To really help students understand and give a purpose for WHY they are close reading, I model, model, model before we get started.  A great way to do this is to display an enlarged text for the students to see.  You can do this on your interactive whiteboard, with a document camera, if your school has a poster maker (lucky!!) you can make a poster size text, or send a short text to a local print shop to have a poster made.  It is nice to have an anchor chart for the students to look back at as you are diving in to close reading!  When you model on an enlarged text they can watch as you annotate, stop to take notes, and pause to think. And if you're like me, with a flair for the dramatic while modeling, they probably won't forget watching your close reading demonstration!
The first read is a true cold read.  I do not give my students any background knowledge about the text, nor do we discuss the text before reading.  I set the purpose for reading:  we are going to determine the main idea.  Determining the main idea in the first reading will set them up for success in their repeated readings as well.  To model the first reading of the text, I read the text slowly aloud.  I do not make any marks, I do not stop as I'm reading, but read it all the way through.  After reading, I write down some of my thoughts about the main idea on a sticky note.  I invite students to help me put my thoughts in to words.  "Let's think out loud!"  I prompt their thinking with questions such as, "What is this text mostly about?"  We think of the big picture.  Students then work on the first reading of their own passage during one of their guided reading rotations.  We come back together at the end of our reading block to discuss the first read and main idea of the passage they have read.
The second read is when we really start to get focused and pull the tools out.  I set the purpose for reading: vocabulary and text structure. Understanding the text structure in a text is an important skill that will help students as they answer questions about text.  I then go through how to use each of the tools and how each tool helps with my purpose for reading.  And of course, they want to use the tools!  They're fun to use and that's what they are there for!  If they are excited to use these tools, then guess what?  They're excited to read...even for the second time!  Before reading, I number the paragraphs of the text in the left margin.  This helps students read the text in "chunks."  It seems less overwhelming to students when it is a longer text and it also encourages students to stop and think as they read.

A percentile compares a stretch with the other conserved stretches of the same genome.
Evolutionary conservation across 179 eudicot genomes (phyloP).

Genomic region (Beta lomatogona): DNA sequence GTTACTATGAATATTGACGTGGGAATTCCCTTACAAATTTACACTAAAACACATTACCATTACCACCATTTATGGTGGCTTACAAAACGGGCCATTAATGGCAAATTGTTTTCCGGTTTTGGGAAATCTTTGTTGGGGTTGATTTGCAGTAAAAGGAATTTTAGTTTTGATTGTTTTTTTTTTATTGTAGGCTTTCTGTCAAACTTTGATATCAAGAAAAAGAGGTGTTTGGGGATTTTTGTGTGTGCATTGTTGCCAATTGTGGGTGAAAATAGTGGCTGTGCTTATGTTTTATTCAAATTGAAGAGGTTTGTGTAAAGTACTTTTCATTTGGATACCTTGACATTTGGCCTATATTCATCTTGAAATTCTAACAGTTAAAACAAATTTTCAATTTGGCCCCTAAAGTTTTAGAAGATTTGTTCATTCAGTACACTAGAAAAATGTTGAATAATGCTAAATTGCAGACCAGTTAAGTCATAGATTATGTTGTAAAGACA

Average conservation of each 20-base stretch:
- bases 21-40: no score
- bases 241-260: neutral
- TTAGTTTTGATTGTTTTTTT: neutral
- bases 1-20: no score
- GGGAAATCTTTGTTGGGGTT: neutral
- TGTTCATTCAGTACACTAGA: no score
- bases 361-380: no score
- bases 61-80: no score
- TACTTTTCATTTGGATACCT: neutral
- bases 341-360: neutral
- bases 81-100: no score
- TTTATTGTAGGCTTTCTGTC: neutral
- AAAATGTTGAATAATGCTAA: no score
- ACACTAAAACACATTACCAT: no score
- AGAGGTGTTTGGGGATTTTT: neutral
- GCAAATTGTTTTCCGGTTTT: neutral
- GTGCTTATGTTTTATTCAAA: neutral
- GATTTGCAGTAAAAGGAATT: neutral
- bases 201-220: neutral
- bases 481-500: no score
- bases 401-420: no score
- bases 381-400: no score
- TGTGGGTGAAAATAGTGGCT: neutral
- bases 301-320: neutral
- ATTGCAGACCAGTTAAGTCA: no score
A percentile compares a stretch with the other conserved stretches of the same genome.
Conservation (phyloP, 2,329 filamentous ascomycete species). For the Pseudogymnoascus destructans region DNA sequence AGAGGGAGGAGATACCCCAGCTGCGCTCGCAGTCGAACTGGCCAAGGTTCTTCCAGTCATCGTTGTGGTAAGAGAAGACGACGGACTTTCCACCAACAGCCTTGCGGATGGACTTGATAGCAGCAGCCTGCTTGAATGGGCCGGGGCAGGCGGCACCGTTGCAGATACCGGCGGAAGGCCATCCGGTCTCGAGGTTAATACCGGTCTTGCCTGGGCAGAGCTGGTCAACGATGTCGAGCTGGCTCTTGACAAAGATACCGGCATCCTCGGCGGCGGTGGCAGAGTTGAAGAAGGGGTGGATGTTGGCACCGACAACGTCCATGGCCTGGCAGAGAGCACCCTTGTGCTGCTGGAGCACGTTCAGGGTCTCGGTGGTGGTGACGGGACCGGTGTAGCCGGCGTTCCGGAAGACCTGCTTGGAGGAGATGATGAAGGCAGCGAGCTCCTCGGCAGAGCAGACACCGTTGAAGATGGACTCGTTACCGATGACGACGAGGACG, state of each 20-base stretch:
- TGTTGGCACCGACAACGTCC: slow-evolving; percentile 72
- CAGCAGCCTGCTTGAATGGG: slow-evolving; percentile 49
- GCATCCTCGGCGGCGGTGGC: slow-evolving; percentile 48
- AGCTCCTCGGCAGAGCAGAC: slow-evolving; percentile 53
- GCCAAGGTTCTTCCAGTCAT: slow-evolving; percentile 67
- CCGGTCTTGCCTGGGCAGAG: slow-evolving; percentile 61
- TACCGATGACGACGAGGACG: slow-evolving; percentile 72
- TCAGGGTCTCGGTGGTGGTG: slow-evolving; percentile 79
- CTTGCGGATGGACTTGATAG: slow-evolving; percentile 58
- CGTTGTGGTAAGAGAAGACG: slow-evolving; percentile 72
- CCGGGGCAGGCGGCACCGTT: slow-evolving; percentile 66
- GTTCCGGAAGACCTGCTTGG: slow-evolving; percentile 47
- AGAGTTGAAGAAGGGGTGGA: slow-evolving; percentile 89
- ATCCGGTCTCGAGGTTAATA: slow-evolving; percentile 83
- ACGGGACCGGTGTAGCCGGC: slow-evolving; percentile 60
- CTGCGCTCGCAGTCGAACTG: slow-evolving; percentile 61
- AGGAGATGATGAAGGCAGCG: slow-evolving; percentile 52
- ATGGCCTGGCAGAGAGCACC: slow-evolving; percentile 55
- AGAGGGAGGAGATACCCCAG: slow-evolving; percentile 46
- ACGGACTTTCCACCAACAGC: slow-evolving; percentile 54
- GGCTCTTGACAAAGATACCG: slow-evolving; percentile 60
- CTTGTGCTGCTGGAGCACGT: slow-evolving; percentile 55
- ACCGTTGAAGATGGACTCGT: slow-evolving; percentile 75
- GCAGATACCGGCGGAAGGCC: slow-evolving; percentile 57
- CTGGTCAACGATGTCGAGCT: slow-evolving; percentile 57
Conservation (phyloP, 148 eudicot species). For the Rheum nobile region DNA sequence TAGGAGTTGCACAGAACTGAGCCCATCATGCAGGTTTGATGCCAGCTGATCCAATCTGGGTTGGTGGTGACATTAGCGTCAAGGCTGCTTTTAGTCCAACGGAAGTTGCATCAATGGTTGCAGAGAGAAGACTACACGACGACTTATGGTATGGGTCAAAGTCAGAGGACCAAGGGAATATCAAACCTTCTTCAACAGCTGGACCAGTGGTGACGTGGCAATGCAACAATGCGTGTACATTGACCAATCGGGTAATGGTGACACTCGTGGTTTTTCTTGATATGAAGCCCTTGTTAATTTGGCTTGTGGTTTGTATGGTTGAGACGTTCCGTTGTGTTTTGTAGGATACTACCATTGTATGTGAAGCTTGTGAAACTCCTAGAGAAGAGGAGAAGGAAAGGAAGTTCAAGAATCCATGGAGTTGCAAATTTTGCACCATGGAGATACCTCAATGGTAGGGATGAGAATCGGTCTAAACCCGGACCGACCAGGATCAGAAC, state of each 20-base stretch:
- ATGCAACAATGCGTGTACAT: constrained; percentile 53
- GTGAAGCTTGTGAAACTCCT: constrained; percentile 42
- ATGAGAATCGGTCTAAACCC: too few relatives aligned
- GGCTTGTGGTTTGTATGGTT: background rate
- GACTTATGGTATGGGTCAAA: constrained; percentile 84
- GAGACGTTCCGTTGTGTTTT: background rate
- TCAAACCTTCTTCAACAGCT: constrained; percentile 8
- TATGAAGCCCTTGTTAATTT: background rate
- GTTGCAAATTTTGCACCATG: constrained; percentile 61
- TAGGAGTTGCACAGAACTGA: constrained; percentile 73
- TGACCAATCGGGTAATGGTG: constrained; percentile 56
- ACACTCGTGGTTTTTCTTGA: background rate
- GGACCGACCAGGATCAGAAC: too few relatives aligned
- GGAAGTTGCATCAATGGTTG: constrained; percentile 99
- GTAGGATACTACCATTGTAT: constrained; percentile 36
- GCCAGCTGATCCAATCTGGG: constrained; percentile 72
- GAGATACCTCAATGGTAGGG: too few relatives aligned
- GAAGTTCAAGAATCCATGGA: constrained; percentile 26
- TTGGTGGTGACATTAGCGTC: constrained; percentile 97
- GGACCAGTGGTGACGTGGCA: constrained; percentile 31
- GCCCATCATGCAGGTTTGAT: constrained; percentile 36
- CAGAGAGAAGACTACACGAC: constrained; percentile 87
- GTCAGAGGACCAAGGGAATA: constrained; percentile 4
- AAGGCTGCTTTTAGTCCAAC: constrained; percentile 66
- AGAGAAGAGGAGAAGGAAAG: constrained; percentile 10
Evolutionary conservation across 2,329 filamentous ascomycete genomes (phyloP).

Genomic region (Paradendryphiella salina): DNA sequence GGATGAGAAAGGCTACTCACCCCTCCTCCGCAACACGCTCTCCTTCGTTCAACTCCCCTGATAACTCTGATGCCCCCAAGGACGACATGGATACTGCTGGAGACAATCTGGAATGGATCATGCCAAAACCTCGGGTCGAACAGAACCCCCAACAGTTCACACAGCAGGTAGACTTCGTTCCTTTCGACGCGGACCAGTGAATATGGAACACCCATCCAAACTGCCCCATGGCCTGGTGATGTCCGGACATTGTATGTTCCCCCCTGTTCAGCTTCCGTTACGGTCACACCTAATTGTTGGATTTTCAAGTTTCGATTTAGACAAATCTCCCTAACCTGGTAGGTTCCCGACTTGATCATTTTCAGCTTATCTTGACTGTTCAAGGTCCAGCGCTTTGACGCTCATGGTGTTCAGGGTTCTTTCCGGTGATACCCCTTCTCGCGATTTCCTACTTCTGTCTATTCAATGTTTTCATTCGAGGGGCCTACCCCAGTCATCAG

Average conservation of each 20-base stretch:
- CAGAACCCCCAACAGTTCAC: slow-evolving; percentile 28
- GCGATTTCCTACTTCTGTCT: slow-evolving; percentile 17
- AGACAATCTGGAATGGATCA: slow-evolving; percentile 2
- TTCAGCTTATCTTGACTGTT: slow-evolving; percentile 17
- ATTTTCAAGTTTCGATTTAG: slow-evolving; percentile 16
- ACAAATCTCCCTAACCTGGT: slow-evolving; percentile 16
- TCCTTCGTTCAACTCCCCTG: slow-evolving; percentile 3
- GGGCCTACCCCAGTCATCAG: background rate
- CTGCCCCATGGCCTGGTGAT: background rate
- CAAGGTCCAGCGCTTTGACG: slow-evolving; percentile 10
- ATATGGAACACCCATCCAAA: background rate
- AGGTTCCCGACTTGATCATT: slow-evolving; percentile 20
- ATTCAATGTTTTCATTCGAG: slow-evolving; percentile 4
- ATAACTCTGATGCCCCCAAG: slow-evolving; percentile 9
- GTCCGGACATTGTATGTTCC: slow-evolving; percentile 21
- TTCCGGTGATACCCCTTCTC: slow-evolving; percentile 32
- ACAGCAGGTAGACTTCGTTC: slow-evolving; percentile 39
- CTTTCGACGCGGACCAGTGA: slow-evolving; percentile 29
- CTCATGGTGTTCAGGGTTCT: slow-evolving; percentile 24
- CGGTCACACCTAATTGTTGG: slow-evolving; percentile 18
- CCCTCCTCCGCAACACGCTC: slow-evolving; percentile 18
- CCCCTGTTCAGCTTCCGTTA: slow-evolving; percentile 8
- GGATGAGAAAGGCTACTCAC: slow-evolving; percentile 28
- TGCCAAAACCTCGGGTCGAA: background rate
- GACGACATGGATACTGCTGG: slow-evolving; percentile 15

I then model reading using tools and annotating the text.  I track my reading with a finger puppet.  I stop, and stop often, to circle words that I don't know or phrases that I think are important.  I model using context clues to think about the unknown meaning.  I also model going back to reread the sentence when I have stopped to understand meaning.  Many times students just continue reading which can affect their comprehension.  If I'm still unsure of the word, I leave a sticky note or a pointer to remind me to go back.  I also stop and think aloud about the text structure.  "I notice the author..."  After reading, I go back to the words I circled and think aloud about the meaning and encourage students to do the same.  I write down thoughts on a sticky note and we discuss together.  While I am modeling, I encourage student participation throughout the process.  Students then work on the second reading of their passage during guided reading rotations.  We come back together at the end of our reading block to discuss the second read, vocab and text structure.
The third read is when we really get deep!  I set the purpose for reading: making inferences, the author's craft, and theme.  This really encourages deeper thinking and after reading the text a couple of times, students should be able to dig deep and use their prior knowledge about the subject.  Again, I use my tools and annotate as I read.  I stop often for deeper thinking this time; making connections, asking questions, noticing important parts of the text.  I model how I can use my schema as we read.  We write down thoughts on sticky notes after reading and make inferences about the text.
I then model looking for evidence in the text that supports my thinking when I'm responding to my reading.  It is sometimes a difficult concept for students to choose the right evidence.  But with each reading that we've done, we've built our knowledge of the text with the main idea, vocabulary, text structure, inferencing, and theme.  This knowledge will help students determine what the question is really asking, which makes finding the evidence a less daunting task. 

Students then complete the third reading of their text and when our guided reading rotations are completed, we come back together as a group to discuss what they have read.